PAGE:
Being sensitive to grief before, during and after the interview – Journalism.co.uk | Team Cansler

Photo credit: Photo by Kristina Tripkovic on Unsplash

A sudden, brutal, or unexpected death can be devastating to families. Some choose to share their experiences with journalists.

How should reporters be sensitive to grieving people? I’ve teamed up with charity Child Bereavement UK and trauma expert and clinical professor Stephen Regel to create these media tips.

A sudden, violent, or unexpected death can cause long-term mental health problems for family members and others involved. Interviews must be conducted with care, but remember that each person’s response to grief is unique.

You may feel…

unbelief take some time. You may feel shocked, stunned, and stunned.

guilt or shame that they survived, they could not protect or save the person or prevent what was happening.

Fury and the feeling that it shouldn’t have happened. Anger and retaliation when someone was responsible.

Empty, deep sadness, longing for the person, missing, possible suicidal thoughts, hopelessness and helplessness.

isolation that no one really understands. A feeling of loneliness or unreality.

memories about the most distressing things I have seen or heard. You may experience intrusive imagery, flashbacks, and a sense of “re-living” the experience. Even trying to remember and talk about positive things about the person who died can inadvertently lead to it.

Before the interview

Research facts: Check them out with family. Any inaccuracy will torment.

Acknowledge death with sincerity: Tell them you’re sorry to hear what happened. Thank them for speaking to you.

Offer selection and control: Your world has been turned upside down and the feeling of helplessness can feel scary and overwhelming. For example, let them choose whether they want someone with them, choose their favorite pictures of the deceased, choose where to talk to you and what to share with you.

Preparation is key: Listen and respect their wishes. Make it clear that they can choose whether or not to answer a question and stop the interview if they feel too desperate or overwhelmed. Point out difficult questions in advance and formulate them sensitively.

Avoid trying to establish a relationship: It may be fair to say that you have no idea what they are going through. However, avoid sharing your own grieving experience: it is not the same as their bereavement.

Phones off and on silent: Speak softly, sit quietly, and listen carefully, with empathy and without distractions.

Manage expectations carefully: Be clear about the process of your work. Be honest. Include them.

be human: Try not to get too upset about saying the right thing and feel uncomfortable. Be empathetic, but try to avoid using judgmental or emotional language, e.g. B. about a perpetrator

During the interview

Take your time: Deep feelings can be overwhelming, distorting thoughts and memories. Grief is exhausting and affects sleep and concentration. Schedule breaks.

Use their name: Refer to the person who died by name rather than “the corpse.” It may be appropriate to ask them about the deceased: “Tell me about… / How was…?” But even that may be difficult to answer for some.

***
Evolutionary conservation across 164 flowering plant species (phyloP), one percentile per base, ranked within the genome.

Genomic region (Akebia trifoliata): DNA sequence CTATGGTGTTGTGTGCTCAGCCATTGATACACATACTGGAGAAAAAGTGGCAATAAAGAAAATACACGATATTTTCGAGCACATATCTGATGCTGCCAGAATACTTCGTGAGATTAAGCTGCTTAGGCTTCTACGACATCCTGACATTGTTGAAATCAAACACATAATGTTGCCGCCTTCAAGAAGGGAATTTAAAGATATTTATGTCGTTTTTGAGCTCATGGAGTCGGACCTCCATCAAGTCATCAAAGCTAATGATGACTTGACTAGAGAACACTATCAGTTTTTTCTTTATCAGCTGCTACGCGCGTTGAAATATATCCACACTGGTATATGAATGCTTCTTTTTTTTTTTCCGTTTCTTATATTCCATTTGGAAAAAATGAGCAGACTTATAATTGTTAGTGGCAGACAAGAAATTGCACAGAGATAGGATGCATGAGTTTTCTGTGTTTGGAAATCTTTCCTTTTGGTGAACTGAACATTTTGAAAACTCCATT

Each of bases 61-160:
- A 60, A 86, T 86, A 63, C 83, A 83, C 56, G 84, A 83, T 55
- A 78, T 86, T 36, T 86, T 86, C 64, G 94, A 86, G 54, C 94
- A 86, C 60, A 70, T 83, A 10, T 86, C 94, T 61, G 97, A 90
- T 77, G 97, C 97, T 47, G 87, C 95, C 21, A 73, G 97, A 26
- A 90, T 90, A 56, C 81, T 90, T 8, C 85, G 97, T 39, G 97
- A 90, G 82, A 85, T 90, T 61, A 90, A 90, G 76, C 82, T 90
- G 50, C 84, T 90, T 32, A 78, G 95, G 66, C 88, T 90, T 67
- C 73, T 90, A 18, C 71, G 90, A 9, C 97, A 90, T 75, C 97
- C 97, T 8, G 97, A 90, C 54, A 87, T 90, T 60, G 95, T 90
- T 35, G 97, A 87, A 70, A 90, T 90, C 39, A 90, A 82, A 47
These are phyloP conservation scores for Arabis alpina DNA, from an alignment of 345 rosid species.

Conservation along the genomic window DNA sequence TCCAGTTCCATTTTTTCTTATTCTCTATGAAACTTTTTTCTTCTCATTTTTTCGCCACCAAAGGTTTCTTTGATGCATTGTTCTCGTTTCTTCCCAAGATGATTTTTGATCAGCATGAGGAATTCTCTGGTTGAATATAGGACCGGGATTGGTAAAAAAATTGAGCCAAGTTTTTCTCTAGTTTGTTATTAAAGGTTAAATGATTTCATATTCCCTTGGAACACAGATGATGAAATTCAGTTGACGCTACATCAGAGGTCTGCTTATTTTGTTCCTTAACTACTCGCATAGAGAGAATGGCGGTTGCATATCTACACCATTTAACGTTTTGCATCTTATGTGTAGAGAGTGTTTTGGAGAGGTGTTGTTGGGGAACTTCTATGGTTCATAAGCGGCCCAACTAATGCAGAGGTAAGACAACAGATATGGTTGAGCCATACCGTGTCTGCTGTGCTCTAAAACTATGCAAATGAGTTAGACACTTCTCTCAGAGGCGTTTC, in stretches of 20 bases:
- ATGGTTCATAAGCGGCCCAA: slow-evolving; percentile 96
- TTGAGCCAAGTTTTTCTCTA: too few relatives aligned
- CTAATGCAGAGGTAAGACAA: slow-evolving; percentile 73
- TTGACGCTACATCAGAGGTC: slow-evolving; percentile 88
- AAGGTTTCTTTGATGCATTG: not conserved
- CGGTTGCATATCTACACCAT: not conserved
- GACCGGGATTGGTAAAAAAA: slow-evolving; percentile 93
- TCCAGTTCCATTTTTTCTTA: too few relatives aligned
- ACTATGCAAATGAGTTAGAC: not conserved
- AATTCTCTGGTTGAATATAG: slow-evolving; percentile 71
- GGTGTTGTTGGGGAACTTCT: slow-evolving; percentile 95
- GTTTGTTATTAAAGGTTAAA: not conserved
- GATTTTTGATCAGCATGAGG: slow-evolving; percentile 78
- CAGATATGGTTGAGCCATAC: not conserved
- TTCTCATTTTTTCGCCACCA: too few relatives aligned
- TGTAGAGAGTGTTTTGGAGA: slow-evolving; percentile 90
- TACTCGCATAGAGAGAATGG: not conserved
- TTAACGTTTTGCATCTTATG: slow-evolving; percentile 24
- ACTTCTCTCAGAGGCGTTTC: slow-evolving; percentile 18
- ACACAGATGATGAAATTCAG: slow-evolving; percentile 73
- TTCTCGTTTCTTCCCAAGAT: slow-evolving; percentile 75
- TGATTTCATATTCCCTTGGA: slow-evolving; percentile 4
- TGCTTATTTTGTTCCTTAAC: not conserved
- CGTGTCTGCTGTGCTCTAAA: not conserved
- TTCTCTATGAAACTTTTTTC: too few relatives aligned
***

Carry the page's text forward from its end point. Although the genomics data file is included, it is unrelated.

Promote a sense of security: You may feel hyper-alert, self-protective, and nervous. Remain calm and keep your actions predictable.

Avoid “why” questions: ‘Why wasn’t he wearing a bike helmet?’ ‘Why didn’t you take him to the hospital sooner…?’ These sound accusatory, so it might be better to ask, “Can you help me understand…”

Avoid the “How does it make you feel?” Question: Instead, opt for “What was going through your mind…” “What has affected you and your family”.

When they cry: Sit quietly, ask if they want to take a moment, and let them guide you if they want to continue.

If you evoke an angry reaction: Just apologize and say, “I’m so sorry, I didn’t mean to upset you.”

Everyone reacts differently to grief: Make concessions. Some may want to open up, others may avoid all memories.

Sensitivity always applies: People “can’t get over it” or “move on” after a sudden, unexpected loss. They can come to terms with it, but it may take time, and they may still be affected by memories. Be sensitive at all stages of the grieving process.

Pay attention to stressors: Legal proceedings such as investigations, trials and investigations, and anniversaries can greatly increase their distress. Your relationships and livelihoods can also be affected by death.

Close the circle: If possible, try to end the interview by gently bringing her into the present—rather than dwelling on the past.

After the interview

Avoid jargon: When you take your pictures, explain them, involve them, but don’t overwhelm them with technical discussions.

Avoid Assurances: Drop the clichés like “time is a great healer”, “they would want you to be happy”, “it must be a relief in some way”, etc.

Appreciate your privilege: It is a privilege to entrust you with your story at such a difficult time. Check and verify the facts. Write and frame your story with care and sensitivity, and include it as much as possible.

Next Steps: Thank them for sharing their experiences with you. Explain what to expect next.

Be careful when you walk: No matter how tight your deadline, take the time to offer resources to help.

Spare a thought for yourself: Few of us escape the loss in our own lives, be sure to take care of yourself as you complete these emotional tasks. Your job interview can bring up difficult and emotionally troubling memories from your past – so be aware and seek support or guidance if these become overwhelming

Jo Healey is a veteran journalist, founder of Trauma Work and author of Trauma Reporting, A Journalist’s Guide to Covering Sensitive Stories. She developed and launched the BBC internally Trauma Reporting Training.

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